Bayer settles thousands of Roundup cases

Bayer settles thousands of Roundup cases in $15 billion pay-out

Grains
Bayer says it will continue to manufacture and sell glyphosate-based herbicides in spite of a big pay-out to settle legal action in the US against plaintiffs that claimed the product caused their cancer.

Bayer says it will continue to manufacture and sell glyphosate-based herbicides in spite of a big pay-out to settle legal action in the US against plaintiffs that claimed the product caused their cancer.

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Bayer says it is business as usual for its Roundup-based herbicides in spite of a $15 billion pay-out in the US to settle legal action.

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INTERNATIONAL crop protection giant Bayer has settled around 75 per cent of its law suits in the US regarding its glyphosate-based herbicide Roundup.

The German-based business plans to shell out up to an eye-watering $15.8 billion to resolve current and future litigation in the US.

However, Brett Begemann, chief operating officer of Bayer Crop Science, said the company maintained its position that glyphosate was safe to use.

He also reassured customers that all glyphosate-based products would remain available.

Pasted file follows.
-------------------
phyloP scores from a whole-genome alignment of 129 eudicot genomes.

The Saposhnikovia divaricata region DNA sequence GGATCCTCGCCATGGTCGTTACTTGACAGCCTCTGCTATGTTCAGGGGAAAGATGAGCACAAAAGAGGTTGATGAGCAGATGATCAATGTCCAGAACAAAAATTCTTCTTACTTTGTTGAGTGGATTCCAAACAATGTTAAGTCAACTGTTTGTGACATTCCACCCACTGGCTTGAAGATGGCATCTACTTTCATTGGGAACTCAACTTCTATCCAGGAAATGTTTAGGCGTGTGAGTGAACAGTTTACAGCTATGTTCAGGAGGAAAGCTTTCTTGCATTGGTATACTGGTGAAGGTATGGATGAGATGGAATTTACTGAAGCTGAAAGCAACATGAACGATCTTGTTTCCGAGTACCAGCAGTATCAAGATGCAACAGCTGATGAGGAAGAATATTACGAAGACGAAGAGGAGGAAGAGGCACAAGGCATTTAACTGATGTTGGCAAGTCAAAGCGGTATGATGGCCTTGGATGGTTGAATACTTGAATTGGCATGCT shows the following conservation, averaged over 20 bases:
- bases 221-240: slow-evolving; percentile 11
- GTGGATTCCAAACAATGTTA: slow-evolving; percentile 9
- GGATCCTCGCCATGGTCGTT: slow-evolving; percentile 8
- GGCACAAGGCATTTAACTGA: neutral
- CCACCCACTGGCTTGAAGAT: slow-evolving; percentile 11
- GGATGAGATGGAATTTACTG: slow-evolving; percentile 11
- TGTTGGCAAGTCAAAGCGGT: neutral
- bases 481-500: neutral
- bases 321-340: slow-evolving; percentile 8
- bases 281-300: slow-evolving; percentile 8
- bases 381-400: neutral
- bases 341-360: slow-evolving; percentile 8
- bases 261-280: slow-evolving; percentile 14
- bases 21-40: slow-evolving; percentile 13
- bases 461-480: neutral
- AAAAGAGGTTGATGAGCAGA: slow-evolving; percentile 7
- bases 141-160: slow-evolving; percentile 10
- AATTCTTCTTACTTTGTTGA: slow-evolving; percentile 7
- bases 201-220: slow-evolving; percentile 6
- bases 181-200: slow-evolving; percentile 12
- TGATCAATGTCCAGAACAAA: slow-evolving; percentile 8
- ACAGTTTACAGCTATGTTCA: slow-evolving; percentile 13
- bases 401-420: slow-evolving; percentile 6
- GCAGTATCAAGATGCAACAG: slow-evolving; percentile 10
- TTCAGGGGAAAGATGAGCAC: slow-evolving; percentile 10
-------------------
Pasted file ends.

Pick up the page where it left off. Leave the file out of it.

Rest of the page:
Mr Begemann added the company would continue to actively defend the two class actions brought against it in Australia.

In a series of big announcements, Bayer also confirmed it would pay $579 million to settle litigation lodged because of crop damage due to drift from its dicamba based herbicides and $1.18 billion for PCB (polychlorinated biphenylswater) contamination.

On the glyphosate front, Bayer estimates around 75 per cent of the approximately 125,000 cases lodged against it in the US will be settled, rising to 95pc of cases currently set for trial.

Moving forward, Mr Begemann said the resolution also contained a mechanism to resolve potential future claims efficiently

The agreements contain no admission of liability or wrongdoing and Mr Begemann assured farmers Bayer remained committed to glyphosate-based products.

"We recognised the important place these herbicides have in farming systems."

"The litigations were brought forward based on one outlier in research, the IARC (International Agency for Research on Cancer) study, we trust the regulators and the science on this one which overwhelmingly find glyphosate is safe to use."

Joerg Ellmanns, Bayer Crop Science divisional head for Australia and New Zealand said there was continued demand for the product in Australia.

"Sales this year have been up, based on the rain we received in the first quarter," Mr Ellmanns said.

The settlements do not apply to the three cases that have gone to trial in the US so far and Bayer's appeals against the decisions wll continue.

The story Bayer settles thousands of Roundup cases first appeared on Farm Online.

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